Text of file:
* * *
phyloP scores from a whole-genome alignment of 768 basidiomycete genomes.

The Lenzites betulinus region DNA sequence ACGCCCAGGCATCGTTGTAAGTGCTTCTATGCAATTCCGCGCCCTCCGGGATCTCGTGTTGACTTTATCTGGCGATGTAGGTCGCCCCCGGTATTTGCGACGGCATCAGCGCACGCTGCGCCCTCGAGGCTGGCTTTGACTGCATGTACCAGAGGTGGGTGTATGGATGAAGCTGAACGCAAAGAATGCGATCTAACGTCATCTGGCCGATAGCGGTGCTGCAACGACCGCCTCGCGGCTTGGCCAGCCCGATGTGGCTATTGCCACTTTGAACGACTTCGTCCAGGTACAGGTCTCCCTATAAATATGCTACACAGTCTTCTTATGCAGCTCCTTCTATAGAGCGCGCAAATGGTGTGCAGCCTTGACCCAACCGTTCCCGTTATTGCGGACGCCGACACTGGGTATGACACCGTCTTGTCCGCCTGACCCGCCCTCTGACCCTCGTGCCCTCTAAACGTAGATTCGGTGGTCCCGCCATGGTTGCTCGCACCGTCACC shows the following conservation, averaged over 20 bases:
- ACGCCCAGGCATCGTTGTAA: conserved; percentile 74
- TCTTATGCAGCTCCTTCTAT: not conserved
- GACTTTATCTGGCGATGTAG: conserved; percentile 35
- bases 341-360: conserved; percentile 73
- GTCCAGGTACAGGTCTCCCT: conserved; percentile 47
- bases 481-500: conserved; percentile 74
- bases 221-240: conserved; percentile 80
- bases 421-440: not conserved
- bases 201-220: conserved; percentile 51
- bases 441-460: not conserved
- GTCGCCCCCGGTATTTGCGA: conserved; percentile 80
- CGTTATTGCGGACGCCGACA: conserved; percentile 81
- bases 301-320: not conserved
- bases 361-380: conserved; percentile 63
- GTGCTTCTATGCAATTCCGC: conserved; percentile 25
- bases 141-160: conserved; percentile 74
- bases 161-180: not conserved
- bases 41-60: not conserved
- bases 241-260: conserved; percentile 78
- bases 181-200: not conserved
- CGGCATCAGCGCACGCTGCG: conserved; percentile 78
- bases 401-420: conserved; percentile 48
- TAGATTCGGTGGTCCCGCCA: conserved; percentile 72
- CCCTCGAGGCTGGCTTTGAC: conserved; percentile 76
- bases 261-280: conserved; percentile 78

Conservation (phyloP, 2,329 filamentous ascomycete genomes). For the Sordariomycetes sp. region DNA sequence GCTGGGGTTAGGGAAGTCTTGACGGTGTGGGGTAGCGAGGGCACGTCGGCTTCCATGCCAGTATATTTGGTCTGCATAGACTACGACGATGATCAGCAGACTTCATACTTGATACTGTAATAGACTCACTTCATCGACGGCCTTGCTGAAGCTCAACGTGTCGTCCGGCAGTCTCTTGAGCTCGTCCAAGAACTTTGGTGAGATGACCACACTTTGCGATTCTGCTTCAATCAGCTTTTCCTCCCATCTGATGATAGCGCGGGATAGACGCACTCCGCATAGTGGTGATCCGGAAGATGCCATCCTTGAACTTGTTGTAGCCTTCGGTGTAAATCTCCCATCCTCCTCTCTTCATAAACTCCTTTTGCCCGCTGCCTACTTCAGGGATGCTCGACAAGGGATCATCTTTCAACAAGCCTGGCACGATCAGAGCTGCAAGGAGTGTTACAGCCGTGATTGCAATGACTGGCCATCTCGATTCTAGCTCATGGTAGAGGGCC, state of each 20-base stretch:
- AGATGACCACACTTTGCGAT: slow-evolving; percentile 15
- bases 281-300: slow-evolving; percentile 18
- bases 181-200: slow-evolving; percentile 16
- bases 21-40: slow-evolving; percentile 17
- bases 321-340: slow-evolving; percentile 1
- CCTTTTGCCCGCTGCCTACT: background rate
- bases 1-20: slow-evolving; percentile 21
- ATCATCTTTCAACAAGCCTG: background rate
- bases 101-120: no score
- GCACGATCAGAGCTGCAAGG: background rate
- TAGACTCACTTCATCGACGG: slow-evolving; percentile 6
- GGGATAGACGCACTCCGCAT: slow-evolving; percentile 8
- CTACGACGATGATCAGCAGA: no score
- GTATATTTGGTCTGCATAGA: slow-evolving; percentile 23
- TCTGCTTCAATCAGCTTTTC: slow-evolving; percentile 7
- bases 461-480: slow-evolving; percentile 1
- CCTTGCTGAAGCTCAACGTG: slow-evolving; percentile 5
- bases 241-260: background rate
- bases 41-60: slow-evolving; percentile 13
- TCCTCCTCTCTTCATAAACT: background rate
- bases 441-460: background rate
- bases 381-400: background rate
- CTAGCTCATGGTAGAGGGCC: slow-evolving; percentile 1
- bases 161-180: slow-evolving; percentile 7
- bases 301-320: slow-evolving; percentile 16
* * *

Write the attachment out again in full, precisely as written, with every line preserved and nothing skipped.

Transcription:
phyloP scores from a whole-genome alignment of 768 basidiomycete genomes.

The Lenzites betulinus region DNA sequence ACGCCCAGGCATCGTTGTAAGTGCTTCTATGCAATTCCGCGCCCTCCGGGATCTCGTGTTGACTTTATCTGGCGATGTAGGTCGCCCCCGGTATTTGCGACGGCATCAGCGCACGCTGCGCCCTCGAGGCTGGCTTTGACTGCATGTACCAGAGGTGGGTGTATGGATGAAGCTGAACGCAAAGAATGCGATCTAACGTCATCTGGCCGATAGCGGTGCTGCAACGACCGCCTCGCGGCTTGGCCAGCCCGATGTGGCTATTGCCACTTTGAACGACTTCGTCCAGGTACAGGTCTCCCTATAAATATGCTACACAGTCTTCTTATGCAGCTCCTTCTATAGAGCGCGCAAATGGTGTGCAGCCTTGACCCAACCGTTCCCGTTATTGCGGACGCCGACACTGGGTATGACACCGTCTTGTCCGCCTGACCCGCCCTCTGACCCTCGTGCCCTCTAAACGTAGATTCGGTGGTCCCGCCATGGTTGCTCGCACCGTCACC shows the following conservation, averaged over 20 bases:
- ACGCCCAGGCATCGTTGTAA: conserved; percentile 74
- TCTTATGCAGCTCCTTCTAT: not conserved
- GACTTTATCTGGCGATGTAG: conserved; percentile 35
- bases 341-360: conserved; percentile 73
- GTCCAGGTACAGGTCTCCCT: conserved; percentile 47
- bases 481-500: conserved; percentile 74
- bases 221-240: conserved; percentile 80
- bases 421-440: not conserved
- bases 201-220: conserved; percentile 51
- bases 441-460: not conserved
- GTCGCCCCCGGTATTTGCGA: conserved; percentile 80
- CGTTATTGCGGACGCCGACA: conserved; percentile 81
- bases 301-320: not conserved
- bases 361-380: conserved; percentile 63
- GTGCTTCTATGCAATTCCGC: conserved; percentile 25
- bases 141-160: conserved; percentile 74
- bases 161-180: not conserved
- bases 41-60: not conserved
- bases 241-260: conserved; percentile 78
- bases 181-200: not conserved
- CGGCATCAGCGCACGCTGCG: conserved; percentile 78
- bases 401-420: conserved; percentile 48
- TAGATTCGGTGGTCCCGCCA: conserved; percentile 72
- CCCTCGAGGCTGGCTTTGAC: conserved; percentile 76
- bases 261-280: conserved; percentile 78

Conservation (phyloP, 2,329 filamentous ascomycete genomes). For the Sordariomycetes sp. region DNA sequence GCTGGGGTTAGGGAAGTCTTGACGGTGTGGGGTAGCGAGGGCACGTCGGCTTCCATGCCAGTATATTTGGTCTGCATAGACTACGACGATGATCAGCAGACTTCATACTTGATACTGTAATAGACTCACTTCATCGACGGCCTTGCTGAAGCTCAACGTGTCGTCCGGCAGTCTCTTGAGCTCGTCCAAGAACTTTGGTGAGATGACCACACTTTGCGATTCTGCTTCAATCAGCTTTTCCTCCCATCTGATGATAGCGCGGGATAGACGCACTCCGCATAGTGGTGATCCGGAAGATGCCATCCTTGAACTTGTTGTAGCCTTCGGTGTAAATCTCCCATCCTCCTCTCTTCATAAACTCCTTTTGCCCGCTGCCTACTTCAGGGATGCTCGACAAGGGATCATCTTTCAACAAGCCTGGCACGATCAGAGCTGCAAGGAGTGTTACAGCCGTGATTGCAATGACTGGCCATCTCGATTCTAGCTCATGGTAGAGGGCC, state of each 20-base stretch:
- AGATGACCACACTTTGCGAT: slow-evolving; percentile 15
- bases 281-300: slow-evolving; percentile 18
- bases 181-200: slow-evolving; percentile 16
- bases 21-40: slow-evolving; percentile 17
- bases 321-340: slow-evolving; percentile 1
- CCTTTTGCCCGCTGCCTACT: background rate
- bases 1-20: slow-evolving; percentile 21
- ATCATCTTTCAACAAGCCTG: background rate
- bases 101-120: no score
- GCACGATCAGAGCTGCAAGG: background rate
- TAGACTCACTTCATCGACGG: slow-evolving; percentile 6
- GGGATAGACGCACTCCGCAT: slow-evolving; percentile 8
- CTACGACGATGATCAGCAGA: no score
- GTATATTTGGTCTGCATAGA: slow-evolving; percentile 23
- TCTGCTTCAATCAGCTTTTC: slow-evolving; percentile 7
- bases 461-480: slow-evolving; percentile 1
- CCTTGCTGAAGCTCAACGTG: slow-evolving; percentile 5
- bases 241-260: background rate
- bases 41-60: slow-evolving; percentile 13
- TCCTCCTCTCTTCATAAACT: background rate
- bases 441-460: background rate
- bases 381-400: background rate
- CTAGCTCATGGTAGAGGGCC: slow-evolving; percentile 1
- bases 161-180: slow-evolving; percentile 7
- bases 301-320: slow-evolving; percentile 16